the Beatles. Of the early Invasion singles, this one best shows Lennon and McCartney’s steel-clad confidence in their songwriting abilities. Like “She Loves You,” this song isn’t about dancing or mating or romance; it’s simply and joyfully about being young. If you need convincing, listen to Paul McCartney’s Little Richardesque falsetto “oooh” on the chorus. In 1964, when you lifted the needle from this 45, life seemed once again ordinary and dull.
the Dave Clark Five. Handsome, clean-cut London lads in white turtlenecks, pocket squares, and double-breasted blazers, the DC5 specialized in loud, dumb tunes like “Glad All Over.” O.K., O.K., undeniably catchy tunes too. “Glad All Over” and a string of seventeen Top Forty hits make them the progenitors of frat rockers like the Kingsmen and Huey Lewis and the News.
the Kinks. The follow-up to “You Really Got Me” featured Ray Davies’s weirdly languid vocals floating atop the buzzsaw chord work of his brother, Dave. In this song and in other of the Kinks’ early efforts, you can detect the nascent grindings of heavy metal.
the Zombies. This is smart, blues-and-jazz-tinged pop with an achingly beautiful lead vocal by Colin Blunstone. No song better conjured for American teen audiences the unutterable hipness of walking off your broken heart on the slick cobblestones of a drizzly London lane. Was it the electric piano?
the Animals. Here is an earnest attempt at American roots reinterpretation by a British R&B band that was fronted by a diminutive and talented growler named Eric Burdon. The lyrics (of a traditional American blues about a whore-house) were refitted for sixties teen audiences, and though it was dismissed as piffle by Mick Jagger, the Animals’ echoey arpeggios sent a generation of American boys to the music store for a guitar and a couple of lessons.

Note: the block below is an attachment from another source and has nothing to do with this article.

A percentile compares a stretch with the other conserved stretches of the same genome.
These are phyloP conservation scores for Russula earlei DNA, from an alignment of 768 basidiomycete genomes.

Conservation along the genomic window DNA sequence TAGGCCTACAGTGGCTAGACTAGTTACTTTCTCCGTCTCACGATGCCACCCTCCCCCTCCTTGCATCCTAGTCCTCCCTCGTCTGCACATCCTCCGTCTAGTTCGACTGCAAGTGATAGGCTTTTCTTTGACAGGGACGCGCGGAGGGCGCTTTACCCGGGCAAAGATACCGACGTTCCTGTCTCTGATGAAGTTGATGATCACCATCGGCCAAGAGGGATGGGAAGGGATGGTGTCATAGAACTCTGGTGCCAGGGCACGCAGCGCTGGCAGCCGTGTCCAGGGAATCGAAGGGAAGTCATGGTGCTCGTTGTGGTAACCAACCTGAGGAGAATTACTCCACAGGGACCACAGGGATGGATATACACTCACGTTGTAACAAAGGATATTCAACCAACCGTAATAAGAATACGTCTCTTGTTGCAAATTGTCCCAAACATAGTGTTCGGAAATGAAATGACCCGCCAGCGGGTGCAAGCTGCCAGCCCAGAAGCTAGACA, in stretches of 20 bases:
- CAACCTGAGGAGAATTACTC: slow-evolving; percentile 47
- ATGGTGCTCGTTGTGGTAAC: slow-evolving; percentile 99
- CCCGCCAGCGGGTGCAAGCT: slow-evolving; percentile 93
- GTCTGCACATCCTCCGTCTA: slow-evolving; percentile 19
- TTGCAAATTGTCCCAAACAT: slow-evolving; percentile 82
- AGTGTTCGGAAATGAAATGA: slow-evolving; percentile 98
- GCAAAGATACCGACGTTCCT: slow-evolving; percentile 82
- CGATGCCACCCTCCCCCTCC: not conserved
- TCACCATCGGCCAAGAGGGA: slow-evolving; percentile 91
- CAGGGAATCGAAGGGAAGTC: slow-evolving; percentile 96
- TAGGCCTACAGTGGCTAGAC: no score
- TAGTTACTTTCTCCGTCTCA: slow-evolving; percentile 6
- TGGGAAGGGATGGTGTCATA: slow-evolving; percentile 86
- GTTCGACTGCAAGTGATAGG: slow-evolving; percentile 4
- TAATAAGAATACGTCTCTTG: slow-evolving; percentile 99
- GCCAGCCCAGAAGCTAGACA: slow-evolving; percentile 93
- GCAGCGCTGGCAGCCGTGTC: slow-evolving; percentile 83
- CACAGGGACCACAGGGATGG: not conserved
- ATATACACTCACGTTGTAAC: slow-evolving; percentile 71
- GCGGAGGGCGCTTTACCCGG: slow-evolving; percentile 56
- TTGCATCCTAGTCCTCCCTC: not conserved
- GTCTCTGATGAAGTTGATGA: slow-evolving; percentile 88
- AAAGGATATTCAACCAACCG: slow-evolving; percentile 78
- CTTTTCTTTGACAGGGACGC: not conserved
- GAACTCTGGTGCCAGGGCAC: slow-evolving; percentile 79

the Rolling Stones. This song contains the greatest guitar riff in all of pop music history. Mick Jagger’s lyric, fighting for attention above the band’s chugging, charging 4/4 beat, is the adolescent loner’s perfectly phrased complaint. As fresh for the Beavis and Buttheads of 1965 as it is today for the teenage rebel in all of us.
Dusty Springfield. Perfect heartbreak. Perfect pitch. No Invader, male or female, sang a pining lyric better than Dusty.
the Moody Blues. Before they went all arty with the Mellotron, this band—in a different incarnation—made an honest, bluesy, and wonderful ballad, one of the best of the era.
Manfred Mann. It was a No. 1 single in 1964. Lead singer Paul Jones, shaking his maracas—hell, the entire band shaking and shimmying—showed in this simple I-IV-V variation (a Brill Building tune, by the way) much more depth and understanding of R&B than the lyric would have you believe.
the Beatles. The harder-edged B side of 1965’s “We Can Work It Out,” this instant classic remade the group’s sound: Bye-bye, Mersey beat; hello, sixties. Nobody knew what the heck the lyrics meant, but George Harrison’s guitar riff, a bottom-string-andup variation on Duane Eddy and Roy Orbison, made us care not a bit.